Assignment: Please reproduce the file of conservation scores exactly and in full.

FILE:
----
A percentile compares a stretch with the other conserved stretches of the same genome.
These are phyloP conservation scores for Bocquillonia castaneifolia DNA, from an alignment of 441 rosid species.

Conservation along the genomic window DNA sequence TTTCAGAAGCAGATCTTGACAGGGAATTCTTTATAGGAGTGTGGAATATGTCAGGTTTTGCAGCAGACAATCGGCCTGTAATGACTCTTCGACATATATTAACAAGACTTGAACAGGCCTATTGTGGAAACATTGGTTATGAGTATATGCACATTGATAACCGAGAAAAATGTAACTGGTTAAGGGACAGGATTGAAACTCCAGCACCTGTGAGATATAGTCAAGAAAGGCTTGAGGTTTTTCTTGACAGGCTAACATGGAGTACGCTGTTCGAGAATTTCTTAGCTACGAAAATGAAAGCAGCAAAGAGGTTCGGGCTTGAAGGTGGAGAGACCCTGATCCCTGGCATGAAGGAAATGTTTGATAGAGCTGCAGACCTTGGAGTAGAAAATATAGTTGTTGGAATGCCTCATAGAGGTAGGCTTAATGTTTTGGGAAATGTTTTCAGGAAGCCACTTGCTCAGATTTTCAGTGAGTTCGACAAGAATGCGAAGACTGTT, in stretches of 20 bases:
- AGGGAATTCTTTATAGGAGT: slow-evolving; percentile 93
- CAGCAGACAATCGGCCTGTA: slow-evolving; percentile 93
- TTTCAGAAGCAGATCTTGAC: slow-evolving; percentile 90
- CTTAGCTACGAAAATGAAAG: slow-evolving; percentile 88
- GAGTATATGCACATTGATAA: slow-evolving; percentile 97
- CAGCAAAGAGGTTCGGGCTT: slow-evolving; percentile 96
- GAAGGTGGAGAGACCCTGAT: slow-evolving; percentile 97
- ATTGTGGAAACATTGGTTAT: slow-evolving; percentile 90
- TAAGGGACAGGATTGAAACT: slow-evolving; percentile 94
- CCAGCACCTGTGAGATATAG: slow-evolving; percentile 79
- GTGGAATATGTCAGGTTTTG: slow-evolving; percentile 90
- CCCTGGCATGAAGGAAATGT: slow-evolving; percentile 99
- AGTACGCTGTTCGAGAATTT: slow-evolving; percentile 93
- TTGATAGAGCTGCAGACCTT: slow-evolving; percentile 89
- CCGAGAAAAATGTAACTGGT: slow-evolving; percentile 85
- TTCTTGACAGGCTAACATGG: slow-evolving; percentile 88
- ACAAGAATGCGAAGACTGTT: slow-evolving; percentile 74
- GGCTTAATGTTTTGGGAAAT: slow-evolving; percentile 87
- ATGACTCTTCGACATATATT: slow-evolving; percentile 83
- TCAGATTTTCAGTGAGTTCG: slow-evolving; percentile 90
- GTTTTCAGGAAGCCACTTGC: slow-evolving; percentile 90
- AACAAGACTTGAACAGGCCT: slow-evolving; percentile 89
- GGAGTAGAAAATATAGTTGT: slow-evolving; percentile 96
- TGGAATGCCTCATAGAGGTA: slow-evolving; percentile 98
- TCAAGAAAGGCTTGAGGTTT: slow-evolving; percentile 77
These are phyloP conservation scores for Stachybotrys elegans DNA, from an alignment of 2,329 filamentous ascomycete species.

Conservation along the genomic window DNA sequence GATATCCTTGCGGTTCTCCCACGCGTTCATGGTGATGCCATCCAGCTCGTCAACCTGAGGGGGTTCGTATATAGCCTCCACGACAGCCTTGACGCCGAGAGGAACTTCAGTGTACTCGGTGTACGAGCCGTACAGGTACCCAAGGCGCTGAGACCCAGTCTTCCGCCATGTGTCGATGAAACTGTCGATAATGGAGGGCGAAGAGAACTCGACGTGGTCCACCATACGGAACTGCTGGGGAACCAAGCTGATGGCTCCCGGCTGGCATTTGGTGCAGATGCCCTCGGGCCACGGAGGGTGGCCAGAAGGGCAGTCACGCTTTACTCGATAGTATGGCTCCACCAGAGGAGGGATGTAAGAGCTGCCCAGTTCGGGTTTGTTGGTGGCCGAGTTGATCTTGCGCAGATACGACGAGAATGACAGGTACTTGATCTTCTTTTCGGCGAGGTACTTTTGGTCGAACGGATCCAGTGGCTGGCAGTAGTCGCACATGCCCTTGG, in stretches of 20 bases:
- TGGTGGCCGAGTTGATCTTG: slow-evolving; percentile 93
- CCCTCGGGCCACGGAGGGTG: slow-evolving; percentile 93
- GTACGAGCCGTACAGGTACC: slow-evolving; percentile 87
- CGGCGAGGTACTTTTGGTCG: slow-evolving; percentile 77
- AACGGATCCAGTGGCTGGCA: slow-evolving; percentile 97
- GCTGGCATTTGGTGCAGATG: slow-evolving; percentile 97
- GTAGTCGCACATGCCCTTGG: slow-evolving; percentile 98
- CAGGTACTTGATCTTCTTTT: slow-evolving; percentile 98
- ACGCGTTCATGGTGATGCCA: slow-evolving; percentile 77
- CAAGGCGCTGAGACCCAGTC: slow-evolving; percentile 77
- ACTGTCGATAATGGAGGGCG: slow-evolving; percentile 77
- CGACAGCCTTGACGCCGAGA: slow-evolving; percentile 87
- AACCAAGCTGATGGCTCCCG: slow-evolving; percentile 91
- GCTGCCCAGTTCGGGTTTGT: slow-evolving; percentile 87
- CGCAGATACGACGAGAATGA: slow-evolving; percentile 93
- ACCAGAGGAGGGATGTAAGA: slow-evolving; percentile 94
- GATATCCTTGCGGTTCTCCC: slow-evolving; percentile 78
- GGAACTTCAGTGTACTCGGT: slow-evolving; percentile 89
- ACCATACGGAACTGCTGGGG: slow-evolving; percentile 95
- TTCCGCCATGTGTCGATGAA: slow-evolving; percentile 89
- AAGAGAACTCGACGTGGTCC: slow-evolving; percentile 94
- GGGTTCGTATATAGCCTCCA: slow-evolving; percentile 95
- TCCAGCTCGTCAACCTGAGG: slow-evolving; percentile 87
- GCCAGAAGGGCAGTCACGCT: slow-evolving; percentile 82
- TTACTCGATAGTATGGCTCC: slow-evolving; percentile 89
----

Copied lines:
A percentile compares a stretch with the other conserved stretches of the same genome.
These are phyloP conservation scores for Bocquillonia castaneifolia DNA, from an alignment of 441 rosid species.

Conservation along the genomic window DNA sequence TTTCAGAAGCAGATCTTGACAGGGAATTCTTTATAGGAGTGTGGAATATGTCAGGTTTTGCAGCAGACAATCGGCCTGTAATGACTCTTCGACATATATTAACAAGACTTGAACAGGCCTATTGTGGAAACATTGGTTATGAGTATATGCACATTGATAACCGAGAAAAATGTAACTGGTTAAGGGACAGGATTGAAACTCCAGCACCTGTGAGATATAGTCAAGAAAGGCTTGAGGTTTTTCTTGACAGGCTAACATGGAGTACGCTGTTCGAGAATTTCTTAGCTACGAAAATGAAAGCAGCAAAGAGGTTCGGGCTTGAAGGTGGAGAGACCCTGATCCCTGGCATGAAGGAAATGTTTGATAGAGCTGCAGACCTTGGAGTAGAAAATATAGTTGTTGGAATGCCTCATAGAGGTAGGCTTAATGTTTTGGGAAATGTTTTCAGGAAGCCACTTGCTCAGATTTTCAGTGAGTTCGACAAGAATGCGAAGACTGTT, in stretches of 20 bases:
- AGGGAATTCTTTATAGGAGT: slow-evolving; percentile 93
- CAGCAGACAATCGGCCTGTA: slow-evolving; percentile 93
- TTTCAGAAGCAGATCTTGAC: slow-evolving; percentile 90
- CTTAGCTACGAAAATGAAAG: slow-evolving; percentile 88
- GAGTATATGCACATTGATAA: slow-evolving; percentile 97
- CAGCAAAGAGGTTCGGGCTT: slow-evolving; percentile 96
- GAAGGTGGAGAGACCCTGAT: slow-evolving; percentile 97
- ATTGTGGAAACATTGGTTAT: slow-evolving; percentile 90
- TAAGGGACAGGATTGAAACT: slow-evolving; percentile 94
- CCAGCACCTGTGAGATATAG: slow-evolving; percentile 79
- GTGGAATATGTCAGGTTTTG: slow-evolving; percentile 90
- CCCTGGCATGAAGGAAATGT: slow-evolving; percentile 99
- AGTACGCTGTTCGAGAATTT: slow-evolving; percentile 93
- TTGATAGAGCTGCAGACCTT: slow-evolving; percentile 89
- CCGAGAAAAATGTAACTGGT: slow-evolving; percentile 85
- TTCTTGACAGGCTAACATGG: slow-evolving; percentile 88
- ACAAGAATGCGAAGACTGTT: slow-evolving; percentile 74
- GGCTTAATGTTTTGGGAAAT: slow-evolving; percentile 87
- ATGACTCTTCGACATATATT: slow-evolving; percentile 83
- TCAGATTTTCAGTGAGTTCG: slow-evolving; percentile 90
- GTTTTCAGGAAGCCACTTGC: slow-evolving; percentile 90
- AACAAGACTTGAACAGGCCT: slow-evolving; percentile 89
- GGAGTAGAAAATATAGTTGT: slow-evolving; percentile 96
- TGGAATGCCTCATAGAGGTA: slow-evolving; percentile 98
- TCAAGAAAGGCTTGAGGTTT: slow-evolving; percentile 77
These are phyloP conservation scores for Stachybotrys elegans DNA, from an alignment of 2,329 filamentous ascomycete species.

Conservation along the genomic window DNA sequence GATATCCTTGCGGTTCTCCCACGCGTTCATGGTGATGCCATCCAGCTCGTCAACCTGAGGGGGTTCGTATATAGCCTCCACGACAGCCTTGACGCCGAGAGGAACTTCAGTGTACTCGGTGTACGAGCCGTACAGGTACCCAAGGCGCTGAGACCCAGTCTTCCGCCATGTGTCGATGAAACTGTCGATAATGGAGGGCGAAGAGAACTCGACGTGGTCCACCATACGGAACTGCTGGGGAACCAAGCTGATGGCTCCCGGCTGGCATTTGGTGCAGATGCCCTCGGGCCACGGAGGGTGGCCAGAAGGGCAGTCACGCTTTACTCGATAGTATGGCTCCACCAGAGGAGGGATGTAAGAGCTGCCCAGTTCGGGTTTGTTGGTGGCCGAGTTGATCTTGCGCAGATACGACGAGAATGACAGGTACTTGATCTTCTTTTCGGCGAGGTACTTTTGGTCGAACGGATCCAGTGGCTGGCAGTAGTCGCACATGCCCTTGG, in stretches of 20 bases:
- TGGTGGCCGAGTTGATCTTG: slow-evolving; percentile 93
- CCCTCGGGCCACGGAGGGTG: slow-evolving; percentile 93
- GTACGAGCCGTACAGGTACC: slow-evolving; percentile 87
- CGGCGAGGTACTTTTGGTCG: slow-evolving; percentile 77
- AACGGATCCAGTGGCTGGCA: slow-evolving; percentile 97
- GCTGGCATTTGGTGCAGATG: slow-evolving; percentile 97
- GTAGTCGCACATGCCCTTGG: slow-evolving; percentile 98
- CAGGTACTTGATCTTCTTTT: slow-evolving; percentile 98
- ACGCGTTCATGGTGATGCCA: slow-evolving; percentile 77
- CAAGGCGCTGAGACCCAGTC: slow-evolving; percentile 77
- ACTGTCGATAATGGAGGGCG: slow-evolving; percentile 77
- CGACAGCCTTGACGCCGAGA: slow-evolving; percentile 87
- AACCAAGCTGATGGCTCCCG: slow-evolving; percentile 91
- GCTGCCCAGTTCGGGTTTGT: slow-evolving; percentile 87
- CGCAGATACGACGAGAATGA: slow-evolving; percentile 93
- ACCAGAGGAGGGATGTAAGA: slow-evolving; percentile 94
- GATATCCTTGCGGTTCTCCC: slow-evolving; percentile 78
- GGAACTTCAGTGTACTCGGT: slow-evolving; percentile 89
- ACCATACGGAACTGCTGGGG: slow-evolving; percentile 95
- TTCCGCCATGTGTCGATGAA: slow-evolving; percentile 89
- AAGAGAACTCGACGTGGTCC: slow-evolving; percentile 94
- GGGTTCGTATATAGCCTCCA: slow-evolving; percentile 95
- TCCAGCTCGTCAACCTGAGG: slow-evolving; percentile 87
- GCCAGAAGGGCAGTCACGCT: slow-evolving; percentile 82
- TTACTCGATAGTATGGCTCC: slow-evolving; percentile 89